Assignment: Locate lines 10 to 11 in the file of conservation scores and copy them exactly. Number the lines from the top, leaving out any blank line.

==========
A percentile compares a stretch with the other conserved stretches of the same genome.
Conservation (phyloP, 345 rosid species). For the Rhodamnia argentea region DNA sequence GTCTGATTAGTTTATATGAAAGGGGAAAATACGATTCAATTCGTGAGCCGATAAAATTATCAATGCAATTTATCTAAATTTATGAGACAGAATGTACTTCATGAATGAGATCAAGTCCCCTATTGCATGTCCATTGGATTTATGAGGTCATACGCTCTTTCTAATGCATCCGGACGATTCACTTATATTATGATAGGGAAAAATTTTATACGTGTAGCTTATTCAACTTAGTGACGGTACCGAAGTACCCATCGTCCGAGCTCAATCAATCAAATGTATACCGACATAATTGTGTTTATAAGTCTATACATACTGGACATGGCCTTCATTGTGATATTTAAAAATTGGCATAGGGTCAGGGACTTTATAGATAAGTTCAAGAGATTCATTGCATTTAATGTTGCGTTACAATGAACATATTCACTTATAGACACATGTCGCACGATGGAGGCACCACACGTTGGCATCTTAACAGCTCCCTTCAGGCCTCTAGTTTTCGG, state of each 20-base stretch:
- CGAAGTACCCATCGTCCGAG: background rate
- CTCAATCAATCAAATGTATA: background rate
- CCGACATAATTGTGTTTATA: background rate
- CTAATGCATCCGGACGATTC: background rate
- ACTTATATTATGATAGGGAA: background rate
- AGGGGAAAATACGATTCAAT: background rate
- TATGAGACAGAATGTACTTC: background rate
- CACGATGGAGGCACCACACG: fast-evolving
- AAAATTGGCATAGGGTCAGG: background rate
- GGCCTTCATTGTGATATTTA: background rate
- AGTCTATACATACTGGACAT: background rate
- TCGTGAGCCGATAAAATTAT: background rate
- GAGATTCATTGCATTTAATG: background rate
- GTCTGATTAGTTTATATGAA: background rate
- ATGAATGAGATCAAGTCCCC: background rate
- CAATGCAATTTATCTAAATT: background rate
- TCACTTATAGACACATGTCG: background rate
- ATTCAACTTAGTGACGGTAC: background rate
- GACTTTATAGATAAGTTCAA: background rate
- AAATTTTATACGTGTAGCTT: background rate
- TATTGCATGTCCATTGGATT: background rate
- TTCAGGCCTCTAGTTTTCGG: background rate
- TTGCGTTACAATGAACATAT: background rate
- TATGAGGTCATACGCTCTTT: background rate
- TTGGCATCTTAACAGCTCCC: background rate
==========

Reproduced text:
- CACGATGGAGGCACCACACG: fast-evolving
- AAAATTGGCATAGGGTCAGG: background rate